Props to Google for working with the hip glasses maker Warby Parker in an attempt to make its wearable A.I. goggles more stylish, but it will take a lot of social acceptance of robot aesthetics before a face computer looks cool. Despite trading out the metal frames for Warby Parker's signature horn-rimmed look (shown at right), Google Glass will still have one feature that will make them look bizarre: "They have a tiny screen that appears much bigger from the wearer’s perspective than it does on the frame," as The New York Times's Claire Cain Miller explains it. It's hard to see that part going away anytime soon, since it's the gateway to the connected-computing part of the device. Total lens integration would make it better. But, it can't be too close to one's face, or else the wearer can't properly see all those fun things Google Glass can do. For now, the tiny screen is here to stay.
So then, a question: Can that mini computer screen hovering over your eye ever look cool or even just normal? "There’s a reason we all make fun of someone wearing a Bluetooth or a BlackBerry holster," Daniella Yacobovsky, co-founder of BaubleBar, an online jewelry retailer told Miller. "Is it useful? Of course it is. Do I look like a tool? Yeah. I’m not going to wear it."
Even when fashion models don Google Glass specs they look like creatures from a sci-fi flick. What hope does that leave for us normal looking folk? Not much, as chronicled by The Atlantic's Alexis Madrigal. A San Francisco bartender explained his feelings about two patrons who walked in wearing the Google glasses as such: "When you buy a new phone, it's in your pocket, but this, you're wearing something on your face. Anyone that cares what they look like is not gonna wear Google glasses. That's my opinion," said Tom Madonna, owner of Shotswell where he's seen a lot of customers bring in weird tech stuff. "If you are super nerdy and you like to show off that you're in tech and smart and all those things, I can see you probably wearing Google Glasses, but you are probably in a bubble," he added. Even the nerds think these things look freakish. At least for now. Perhaps in a couple of years looking like an extra in Star Trek: Voyager will be considered hip?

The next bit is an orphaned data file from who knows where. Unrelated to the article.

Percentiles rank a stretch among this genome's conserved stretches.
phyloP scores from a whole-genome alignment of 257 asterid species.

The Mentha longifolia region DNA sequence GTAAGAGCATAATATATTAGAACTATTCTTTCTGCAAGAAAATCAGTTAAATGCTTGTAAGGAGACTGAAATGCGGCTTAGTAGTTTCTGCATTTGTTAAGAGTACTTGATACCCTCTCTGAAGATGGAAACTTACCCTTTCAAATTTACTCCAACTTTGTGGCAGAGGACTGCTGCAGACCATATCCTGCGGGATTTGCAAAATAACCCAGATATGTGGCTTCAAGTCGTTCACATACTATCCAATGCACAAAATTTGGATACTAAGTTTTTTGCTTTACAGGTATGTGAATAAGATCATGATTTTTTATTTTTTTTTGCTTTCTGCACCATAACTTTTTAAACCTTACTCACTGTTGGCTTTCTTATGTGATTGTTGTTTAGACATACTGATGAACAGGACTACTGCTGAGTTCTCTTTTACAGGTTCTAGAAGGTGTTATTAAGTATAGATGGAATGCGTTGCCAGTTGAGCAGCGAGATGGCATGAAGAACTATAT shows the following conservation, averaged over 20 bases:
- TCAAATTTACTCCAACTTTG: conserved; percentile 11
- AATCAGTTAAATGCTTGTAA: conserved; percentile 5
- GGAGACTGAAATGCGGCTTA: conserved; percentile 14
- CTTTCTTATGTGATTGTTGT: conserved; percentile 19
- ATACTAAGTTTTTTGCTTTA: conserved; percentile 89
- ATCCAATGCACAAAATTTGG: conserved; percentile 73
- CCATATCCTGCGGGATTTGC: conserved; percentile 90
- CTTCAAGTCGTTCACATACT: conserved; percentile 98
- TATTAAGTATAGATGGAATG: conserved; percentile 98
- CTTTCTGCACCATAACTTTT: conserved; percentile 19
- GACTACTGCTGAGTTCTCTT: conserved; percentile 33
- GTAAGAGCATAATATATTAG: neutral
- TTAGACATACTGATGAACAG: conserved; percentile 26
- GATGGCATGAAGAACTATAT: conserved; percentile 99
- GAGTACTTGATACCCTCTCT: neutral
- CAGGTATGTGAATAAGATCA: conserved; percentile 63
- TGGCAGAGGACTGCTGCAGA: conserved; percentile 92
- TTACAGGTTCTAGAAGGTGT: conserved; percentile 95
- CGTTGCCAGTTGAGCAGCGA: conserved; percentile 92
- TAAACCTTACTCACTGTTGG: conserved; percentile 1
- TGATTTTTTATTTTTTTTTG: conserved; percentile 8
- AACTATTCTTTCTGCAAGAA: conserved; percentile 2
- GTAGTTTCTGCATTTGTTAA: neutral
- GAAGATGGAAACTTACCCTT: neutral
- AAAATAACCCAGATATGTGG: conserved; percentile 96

This article is from the archive of our partner The Wire.